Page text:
At the time of writing, many countries, including the United States, do not have a robust governance framework to prevent genome-edited embryos from implanting. In February 2023, the Chinese government announced new guidelines on ethical conduct in biological and medical research. However, Joy Zhang, a sociologist at the University of Kent, said that the guidelines were aimed at hospitals, research institutes, and universities, and that they did not reflect the current situation in which cutting-edge research has become possible even in the private sector. indicate. 'We are ignoring the fact that more and more private ventures and even individuals are launching cutting-edge and potentially harmful research projects,' he said. 'We need to rethink how we govern.' said.

In fact, Mr. Ha said at a press conference after his release that he would conduct research on the treatment of hereditary muscular dystrophy in Hong Kong, and that he is approaching individual investors. “The bigger issue raised by He is not the making of designer babies per se, but the growing scientific practice outside the traditional scientific institutions,” Zhang said. Should I track it?' I commented.

`` Genome Edited Baby '' researcher `` In the future, in Hong Kong ... '' (February 22, 2023)-YouTube

◆Price problem of genome editing treatment
While embryonic human genome editing remains controversial, researchers who edit genomes in somatic rather than germ cells grapple with the conundrum of making genome-editing gene therapy widely accessible. As of 2018, there were few clinical trials of somatic cell genome editing therapy, but at the time of writing the article, there were more than 100, and Lovell-Badge said, ``There seems to be a new one every week.'' says.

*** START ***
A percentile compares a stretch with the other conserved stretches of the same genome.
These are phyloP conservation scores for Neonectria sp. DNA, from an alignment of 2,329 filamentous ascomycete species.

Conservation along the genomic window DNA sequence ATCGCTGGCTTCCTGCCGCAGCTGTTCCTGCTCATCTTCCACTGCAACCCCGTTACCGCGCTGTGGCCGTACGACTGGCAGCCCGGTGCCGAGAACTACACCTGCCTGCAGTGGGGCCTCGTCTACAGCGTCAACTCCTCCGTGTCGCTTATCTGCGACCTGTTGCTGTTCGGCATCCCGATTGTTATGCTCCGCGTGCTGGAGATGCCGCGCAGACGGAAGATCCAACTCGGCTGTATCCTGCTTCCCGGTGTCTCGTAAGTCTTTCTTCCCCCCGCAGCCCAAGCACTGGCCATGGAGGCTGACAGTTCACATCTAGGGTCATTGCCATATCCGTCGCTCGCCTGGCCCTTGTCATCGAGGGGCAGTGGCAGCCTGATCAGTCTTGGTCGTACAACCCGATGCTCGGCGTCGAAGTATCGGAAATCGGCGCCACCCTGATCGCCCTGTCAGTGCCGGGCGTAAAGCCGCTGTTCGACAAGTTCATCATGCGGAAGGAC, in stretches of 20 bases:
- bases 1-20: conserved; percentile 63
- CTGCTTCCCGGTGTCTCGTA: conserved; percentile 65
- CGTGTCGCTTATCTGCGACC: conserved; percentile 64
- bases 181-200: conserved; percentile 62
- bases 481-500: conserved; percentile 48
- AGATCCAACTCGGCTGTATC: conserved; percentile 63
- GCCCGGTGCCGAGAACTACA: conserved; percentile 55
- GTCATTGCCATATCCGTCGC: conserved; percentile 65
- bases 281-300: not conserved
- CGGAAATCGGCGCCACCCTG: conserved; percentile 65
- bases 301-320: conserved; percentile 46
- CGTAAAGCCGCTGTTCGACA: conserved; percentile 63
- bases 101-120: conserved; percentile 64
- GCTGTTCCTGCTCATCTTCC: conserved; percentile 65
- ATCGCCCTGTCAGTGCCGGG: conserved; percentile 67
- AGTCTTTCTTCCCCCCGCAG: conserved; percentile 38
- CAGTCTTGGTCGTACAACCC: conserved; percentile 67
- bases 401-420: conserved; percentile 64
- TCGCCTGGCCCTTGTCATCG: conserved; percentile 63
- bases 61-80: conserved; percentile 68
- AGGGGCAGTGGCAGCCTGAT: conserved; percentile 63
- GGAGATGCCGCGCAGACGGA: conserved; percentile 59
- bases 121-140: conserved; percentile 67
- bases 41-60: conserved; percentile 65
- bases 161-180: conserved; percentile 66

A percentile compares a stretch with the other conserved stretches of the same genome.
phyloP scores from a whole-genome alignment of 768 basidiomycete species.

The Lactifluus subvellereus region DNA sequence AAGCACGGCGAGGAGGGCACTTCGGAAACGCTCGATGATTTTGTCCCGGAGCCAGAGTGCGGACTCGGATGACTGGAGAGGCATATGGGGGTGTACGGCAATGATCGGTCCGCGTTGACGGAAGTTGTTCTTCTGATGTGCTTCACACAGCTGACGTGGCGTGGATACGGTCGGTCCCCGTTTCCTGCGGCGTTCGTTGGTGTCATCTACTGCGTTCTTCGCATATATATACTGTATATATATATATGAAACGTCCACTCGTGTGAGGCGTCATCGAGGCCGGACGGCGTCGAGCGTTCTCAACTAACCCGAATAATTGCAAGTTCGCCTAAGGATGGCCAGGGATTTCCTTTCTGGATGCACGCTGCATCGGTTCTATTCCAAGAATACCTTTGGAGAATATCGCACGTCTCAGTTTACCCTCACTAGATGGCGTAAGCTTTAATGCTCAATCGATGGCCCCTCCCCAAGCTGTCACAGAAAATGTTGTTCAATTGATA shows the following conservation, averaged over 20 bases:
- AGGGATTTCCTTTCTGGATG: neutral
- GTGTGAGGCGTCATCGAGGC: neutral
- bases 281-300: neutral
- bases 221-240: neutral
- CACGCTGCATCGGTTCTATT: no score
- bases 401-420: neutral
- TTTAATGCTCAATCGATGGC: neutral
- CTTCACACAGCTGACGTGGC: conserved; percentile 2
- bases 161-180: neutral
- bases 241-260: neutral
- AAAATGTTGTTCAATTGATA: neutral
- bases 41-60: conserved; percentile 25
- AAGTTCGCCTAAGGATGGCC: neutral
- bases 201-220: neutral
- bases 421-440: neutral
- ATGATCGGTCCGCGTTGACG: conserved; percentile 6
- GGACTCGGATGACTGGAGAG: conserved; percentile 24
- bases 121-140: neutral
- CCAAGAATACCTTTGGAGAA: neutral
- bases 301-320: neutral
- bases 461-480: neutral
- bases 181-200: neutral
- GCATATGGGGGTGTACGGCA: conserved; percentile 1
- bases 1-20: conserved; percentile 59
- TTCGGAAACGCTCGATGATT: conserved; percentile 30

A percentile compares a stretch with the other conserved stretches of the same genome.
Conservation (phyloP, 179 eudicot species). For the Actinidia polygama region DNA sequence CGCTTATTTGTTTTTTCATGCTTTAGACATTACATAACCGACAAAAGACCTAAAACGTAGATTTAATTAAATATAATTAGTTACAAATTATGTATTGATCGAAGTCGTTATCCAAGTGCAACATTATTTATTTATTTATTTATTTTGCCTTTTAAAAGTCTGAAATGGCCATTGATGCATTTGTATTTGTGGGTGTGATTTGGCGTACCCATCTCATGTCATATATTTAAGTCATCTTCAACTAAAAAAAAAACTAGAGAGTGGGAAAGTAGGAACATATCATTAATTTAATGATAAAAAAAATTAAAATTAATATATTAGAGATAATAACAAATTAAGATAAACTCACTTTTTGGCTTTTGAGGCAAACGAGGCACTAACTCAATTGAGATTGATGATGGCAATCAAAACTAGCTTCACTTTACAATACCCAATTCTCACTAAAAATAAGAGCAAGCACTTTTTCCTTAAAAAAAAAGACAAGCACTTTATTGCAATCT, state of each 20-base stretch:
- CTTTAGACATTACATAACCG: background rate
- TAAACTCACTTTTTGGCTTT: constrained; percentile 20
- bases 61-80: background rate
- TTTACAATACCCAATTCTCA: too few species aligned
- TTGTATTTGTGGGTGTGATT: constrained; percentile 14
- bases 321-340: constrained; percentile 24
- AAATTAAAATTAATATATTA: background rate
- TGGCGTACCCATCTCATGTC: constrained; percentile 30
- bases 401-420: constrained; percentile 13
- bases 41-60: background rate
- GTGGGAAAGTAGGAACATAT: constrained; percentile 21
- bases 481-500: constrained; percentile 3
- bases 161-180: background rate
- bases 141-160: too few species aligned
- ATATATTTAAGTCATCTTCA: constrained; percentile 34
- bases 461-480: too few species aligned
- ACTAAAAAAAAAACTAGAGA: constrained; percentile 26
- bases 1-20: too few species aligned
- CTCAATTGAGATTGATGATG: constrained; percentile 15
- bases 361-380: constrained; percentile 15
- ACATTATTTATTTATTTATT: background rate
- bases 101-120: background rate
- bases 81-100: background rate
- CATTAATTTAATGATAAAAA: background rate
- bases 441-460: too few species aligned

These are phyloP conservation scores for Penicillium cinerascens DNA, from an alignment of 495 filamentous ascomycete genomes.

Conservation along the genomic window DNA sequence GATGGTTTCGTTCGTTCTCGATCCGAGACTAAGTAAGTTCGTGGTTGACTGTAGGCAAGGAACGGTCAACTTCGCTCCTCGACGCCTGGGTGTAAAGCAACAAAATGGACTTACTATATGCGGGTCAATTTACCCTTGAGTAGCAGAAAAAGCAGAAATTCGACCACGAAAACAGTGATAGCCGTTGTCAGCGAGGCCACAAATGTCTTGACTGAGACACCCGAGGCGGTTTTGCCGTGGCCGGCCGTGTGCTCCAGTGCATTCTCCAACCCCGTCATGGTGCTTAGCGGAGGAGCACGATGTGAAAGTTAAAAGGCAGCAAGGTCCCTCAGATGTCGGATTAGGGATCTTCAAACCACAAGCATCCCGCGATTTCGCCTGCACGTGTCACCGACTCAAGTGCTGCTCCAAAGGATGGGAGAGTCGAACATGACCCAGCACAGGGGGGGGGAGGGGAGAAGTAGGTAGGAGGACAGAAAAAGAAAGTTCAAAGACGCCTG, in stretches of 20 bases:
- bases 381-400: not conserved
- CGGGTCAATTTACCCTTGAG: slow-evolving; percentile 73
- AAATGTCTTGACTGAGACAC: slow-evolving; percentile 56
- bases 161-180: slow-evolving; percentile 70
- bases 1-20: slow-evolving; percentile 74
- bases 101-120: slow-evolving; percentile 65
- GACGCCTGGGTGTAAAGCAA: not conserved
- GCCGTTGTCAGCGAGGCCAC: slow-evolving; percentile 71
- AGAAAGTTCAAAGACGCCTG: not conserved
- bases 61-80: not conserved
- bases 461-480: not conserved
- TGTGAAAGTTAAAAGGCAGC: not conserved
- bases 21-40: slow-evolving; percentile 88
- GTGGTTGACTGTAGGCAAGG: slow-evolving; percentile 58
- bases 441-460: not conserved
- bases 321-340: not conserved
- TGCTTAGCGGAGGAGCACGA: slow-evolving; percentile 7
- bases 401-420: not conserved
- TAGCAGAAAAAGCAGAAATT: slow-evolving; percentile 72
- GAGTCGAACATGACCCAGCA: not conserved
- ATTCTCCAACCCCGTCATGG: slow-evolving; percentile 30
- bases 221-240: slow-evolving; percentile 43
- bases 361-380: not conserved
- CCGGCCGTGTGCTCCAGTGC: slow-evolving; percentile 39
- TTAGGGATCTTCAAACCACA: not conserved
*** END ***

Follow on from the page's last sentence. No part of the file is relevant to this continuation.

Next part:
However, the price of existing gene therapies is skyrocketing, and there is also concern that 'genome editing therapy will be similarly priced for only a small number of people around the world.' In fact, in November 2022, the US Food and Drug Administration (FDA) approved a gene therapy drug for hemophilia , but the price per treatment was 3.5 million dollars (about 480 million yen), which is the highest in the world. It is an expensive drug .

In 2023, regulators in the United States, United Kingdom, and the European Union are considering approval of CRISPR-Cas9 therapy for sickle cell disease , a genetic disease. Because it is so common, it may not be available to many patients if it is too expensive. Therefore, at the 3rd Human Genome Editing International Summit, a session will be held to consider how to ensure access to genome editing therapy in low- and middle-income countries.

Unexpectedly, efforts to facilitate access to genome-editing therapies in low- and middle-income countries may benefit from increased capacity to manufacture mRNA vaccines for the novel coronavirus disease (COVID-19). According to Nature, the mechanism used to deliver the mRNA contained in the vaccine to cells may also be used in genome editing therapy using RNA. 'Without the COVID-19 pandemic, we wouldn't be where we are today,' said Kiran Musunuru, a cardiologist at the University of Pennsylvania Philadelphia who studies genome-editing therapy. If I asked him if it was possible, he would have said, 'That would be great, but it's not possible.''